covering; that the sticks were packed in sawdust in wooden boxes, there being about fifty in each box; that giant powder or dynamite similar in kind or character to that thus used by the defendants, and also caps similar to those hereinafter mentioned had been in general use in the mines of the upper peninsula of Michigan for twenty years previously; that the powder of dynamite during cold weather became frozen or hard, and in that condition would not explode readily, and it was therefore necessary, or at least advisable, before using it, to soften or thaw it, which was usually done by means of warm water, that being the safest means for that purpose, and, when thus thawed or softened, it was exceedingly sensitive and liable to explosion from heat or concussion -- a fact well known to the defendants; that the usual manner in which explosions were effected in blasting in the mine was by placing at the end of a stick or price thereof a cap attached to a fuse, which was ignited, and then solid rock and ore could be blasted out by it; that the caps were shaped like ordinary percussion caps, and partly filled with a fulminate, which were then exceedingly sensitive and more powerful and more explosive than the dynamite; that they were liable to explosion from heat or by concussion against each other, or against any other resisting substance, and were put up in tin boxes, each containing about one hundred, lightly packed in sawdust, and were always ready for use, not requiring any thawing before affixing the fuse and powder.

And the declaration further set forth that on the day of the explosion hereafter mentioned, there was situated on the surface of the mine a house about twenty feet long by eighteen feet wide and one story high, which was primarily intended for a dry or changing house for the captains and bosses of the mine, of which there were about thirteen; that there were in the house two drums, used mainly for lowering timber into the mine; that these drums were circular and about three and one-half and four feet in diameter, respectively, and were operated by steam power, the steam being supplied through a pipe or pipes from a boiler about fifty feet distant; that eighteen inches from one of the drums was a steam heater, consisting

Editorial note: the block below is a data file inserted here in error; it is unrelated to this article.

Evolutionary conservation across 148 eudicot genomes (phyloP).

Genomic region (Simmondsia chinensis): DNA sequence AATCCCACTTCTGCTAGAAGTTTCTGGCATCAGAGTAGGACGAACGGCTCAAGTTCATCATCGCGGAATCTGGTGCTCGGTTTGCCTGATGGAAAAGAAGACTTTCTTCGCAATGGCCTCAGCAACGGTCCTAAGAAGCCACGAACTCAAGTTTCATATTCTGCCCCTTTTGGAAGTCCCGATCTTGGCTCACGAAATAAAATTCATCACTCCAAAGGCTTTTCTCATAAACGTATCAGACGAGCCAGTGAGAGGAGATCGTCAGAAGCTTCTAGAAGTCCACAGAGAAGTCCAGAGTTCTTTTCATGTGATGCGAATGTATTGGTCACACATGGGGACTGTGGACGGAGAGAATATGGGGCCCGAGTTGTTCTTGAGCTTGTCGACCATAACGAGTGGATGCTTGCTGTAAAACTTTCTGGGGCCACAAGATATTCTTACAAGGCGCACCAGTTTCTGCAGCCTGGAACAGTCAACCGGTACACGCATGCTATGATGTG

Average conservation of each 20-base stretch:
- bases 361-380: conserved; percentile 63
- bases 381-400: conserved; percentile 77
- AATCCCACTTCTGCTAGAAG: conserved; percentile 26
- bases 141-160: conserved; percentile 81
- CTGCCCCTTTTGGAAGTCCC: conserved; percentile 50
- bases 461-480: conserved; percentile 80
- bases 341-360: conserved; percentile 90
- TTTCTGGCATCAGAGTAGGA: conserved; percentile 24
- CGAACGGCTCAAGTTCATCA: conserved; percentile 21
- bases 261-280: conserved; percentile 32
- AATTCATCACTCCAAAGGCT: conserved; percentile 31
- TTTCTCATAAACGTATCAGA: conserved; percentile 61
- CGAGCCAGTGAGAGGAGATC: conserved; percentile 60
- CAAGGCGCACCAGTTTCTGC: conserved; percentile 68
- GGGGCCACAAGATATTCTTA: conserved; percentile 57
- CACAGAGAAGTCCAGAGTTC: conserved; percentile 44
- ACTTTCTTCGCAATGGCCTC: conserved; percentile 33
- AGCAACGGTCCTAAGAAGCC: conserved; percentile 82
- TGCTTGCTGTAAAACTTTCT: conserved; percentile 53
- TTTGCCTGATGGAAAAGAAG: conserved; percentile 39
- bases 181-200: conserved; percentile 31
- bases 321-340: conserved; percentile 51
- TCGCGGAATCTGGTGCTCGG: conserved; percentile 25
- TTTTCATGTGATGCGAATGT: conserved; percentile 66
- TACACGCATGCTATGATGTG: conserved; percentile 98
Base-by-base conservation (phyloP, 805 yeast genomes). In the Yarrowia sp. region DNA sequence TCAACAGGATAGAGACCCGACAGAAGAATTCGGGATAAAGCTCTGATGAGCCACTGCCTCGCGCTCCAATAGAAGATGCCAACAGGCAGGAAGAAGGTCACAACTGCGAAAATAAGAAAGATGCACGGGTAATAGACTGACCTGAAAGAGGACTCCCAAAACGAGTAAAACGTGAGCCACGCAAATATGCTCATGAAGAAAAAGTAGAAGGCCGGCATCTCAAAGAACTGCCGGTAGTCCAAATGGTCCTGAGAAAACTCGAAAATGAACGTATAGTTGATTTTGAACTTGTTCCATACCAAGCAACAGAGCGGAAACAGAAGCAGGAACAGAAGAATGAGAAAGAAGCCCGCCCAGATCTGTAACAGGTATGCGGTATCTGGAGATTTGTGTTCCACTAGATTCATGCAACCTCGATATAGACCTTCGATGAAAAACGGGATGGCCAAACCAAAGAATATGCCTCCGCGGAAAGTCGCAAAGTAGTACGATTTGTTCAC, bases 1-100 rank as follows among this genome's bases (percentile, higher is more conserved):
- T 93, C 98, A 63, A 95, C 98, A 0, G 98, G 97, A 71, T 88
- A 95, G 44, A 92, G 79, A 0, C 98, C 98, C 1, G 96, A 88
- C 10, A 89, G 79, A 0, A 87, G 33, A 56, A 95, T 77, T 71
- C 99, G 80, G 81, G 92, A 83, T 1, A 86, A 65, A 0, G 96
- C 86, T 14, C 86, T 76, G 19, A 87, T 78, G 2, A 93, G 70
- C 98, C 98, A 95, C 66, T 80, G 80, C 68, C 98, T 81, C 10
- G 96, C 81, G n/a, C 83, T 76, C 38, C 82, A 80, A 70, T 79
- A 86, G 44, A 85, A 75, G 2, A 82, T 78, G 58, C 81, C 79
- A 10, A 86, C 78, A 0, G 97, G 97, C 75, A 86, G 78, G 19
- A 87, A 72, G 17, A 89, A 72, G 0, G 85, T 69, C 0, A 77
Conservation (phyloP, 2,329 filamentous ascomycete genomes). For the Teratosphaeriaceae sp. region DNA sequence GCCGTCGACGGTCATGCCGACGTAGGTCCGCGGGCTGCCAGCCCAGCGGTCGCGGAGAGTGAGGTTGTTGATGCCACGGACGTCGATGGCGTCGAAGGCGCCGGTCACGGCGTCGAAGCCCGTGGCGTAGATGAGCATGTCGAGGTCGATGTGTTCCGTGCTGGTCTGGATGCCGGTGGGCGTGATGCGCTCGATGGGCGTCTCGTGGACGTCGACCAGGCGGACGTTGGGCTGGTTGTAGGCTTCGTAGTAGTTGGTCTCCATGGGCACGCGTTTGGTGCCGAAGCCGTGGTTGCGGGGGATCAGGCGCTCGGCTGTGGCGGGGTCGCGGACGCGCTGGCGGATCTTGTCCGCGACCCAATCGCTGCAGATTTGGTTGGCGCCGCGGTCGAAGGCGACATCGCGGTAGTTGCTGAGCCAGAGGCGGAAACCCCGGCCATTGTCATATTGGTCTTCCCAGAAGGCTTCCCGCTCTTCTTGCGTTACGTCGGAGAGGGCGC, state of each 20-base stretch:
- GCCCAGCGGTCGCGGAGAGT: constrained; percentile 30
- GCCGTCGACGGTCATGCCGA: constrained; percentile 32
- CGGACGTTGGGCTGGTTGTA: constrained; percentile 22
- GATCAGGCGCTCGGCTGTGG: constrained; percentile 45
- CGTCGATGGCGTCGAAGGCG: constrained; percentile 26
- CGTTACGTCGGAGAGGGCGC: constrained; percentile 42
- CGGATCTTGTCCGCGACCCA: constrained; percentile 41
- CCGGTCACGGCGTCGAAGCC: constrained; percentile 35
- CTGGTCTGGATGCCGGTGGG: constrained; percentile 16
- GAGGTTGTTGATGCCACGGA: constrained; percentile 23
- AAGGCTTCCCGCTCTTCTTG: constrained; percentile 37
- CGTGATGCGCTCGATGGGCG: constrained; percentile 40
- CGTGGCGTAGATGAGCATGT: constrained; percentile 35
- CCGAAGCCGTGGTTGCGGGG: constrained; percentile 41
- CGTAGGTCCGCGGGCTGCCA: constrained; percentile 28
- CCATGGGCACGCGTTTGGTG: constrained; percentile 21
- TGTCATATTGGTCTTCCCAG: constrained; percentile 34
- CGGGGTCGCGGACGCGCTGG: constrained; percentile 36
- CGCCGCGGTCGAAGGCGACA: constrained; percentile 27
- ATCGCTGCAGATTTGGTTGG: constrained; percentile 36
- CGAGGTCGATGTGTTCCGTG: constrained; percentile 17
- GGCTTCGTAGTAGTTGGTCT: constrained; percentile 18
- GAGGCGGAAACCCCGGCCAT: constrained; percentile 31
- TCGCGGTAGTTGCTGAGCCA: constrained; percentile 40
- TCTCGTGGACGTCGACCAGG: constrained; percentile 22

Page 156 U. S. 394

of about sixty coils of pipe, receiving steam from the boiler, intended to heat the house and dry the clothes of the men who changed their clothing there when they had become wet from the waters of the mine; that about a foot away from the heater, and against a wall of the house, was a shelf, consisting of a board fastened to the wall; that the drums and machinery in the house were in constant motion day and night, the machinery being kept running even when the drums were not in use hoisting or lowering in the mine, in order to keep the exhaust pipe from freezing; that the action of the machinery produced a constant jar in the building; that there was standing near the shelf and heater a barrel partly filled with ordinary lime, and that, on the day of the explosion, there was in the engine house, placed there by the direction of the defendants, for the purpose of storing and thawing or softening the same, twelve boxes of giant powder or dynamite, a box and a half lying loose on the shelf, a box about half filled on the floor and against the heater, and, scattered loosely on the floor, about twenty sticks or parts of sticks, some lying against or upon the iron pipe of the heater, a large quantity of powder lying between the heater and the nearest drum, occupying nearly the entire space between them, and about three sticks or parts of sticks resting on the lime, and a small quantity of the time scattered on the floor and upon some of the powder, and on the shelf was a full box of caps, and in the engine house and near the heater was a box partly filled with caps; that during the day of the explosion, and while the powder and caps were located as stated, the machinery was in full operation, pounding and jarring, and the atmosphere of the room in the immediate vicinity of the powder and caps was heated from the heater and steam pipes to about 330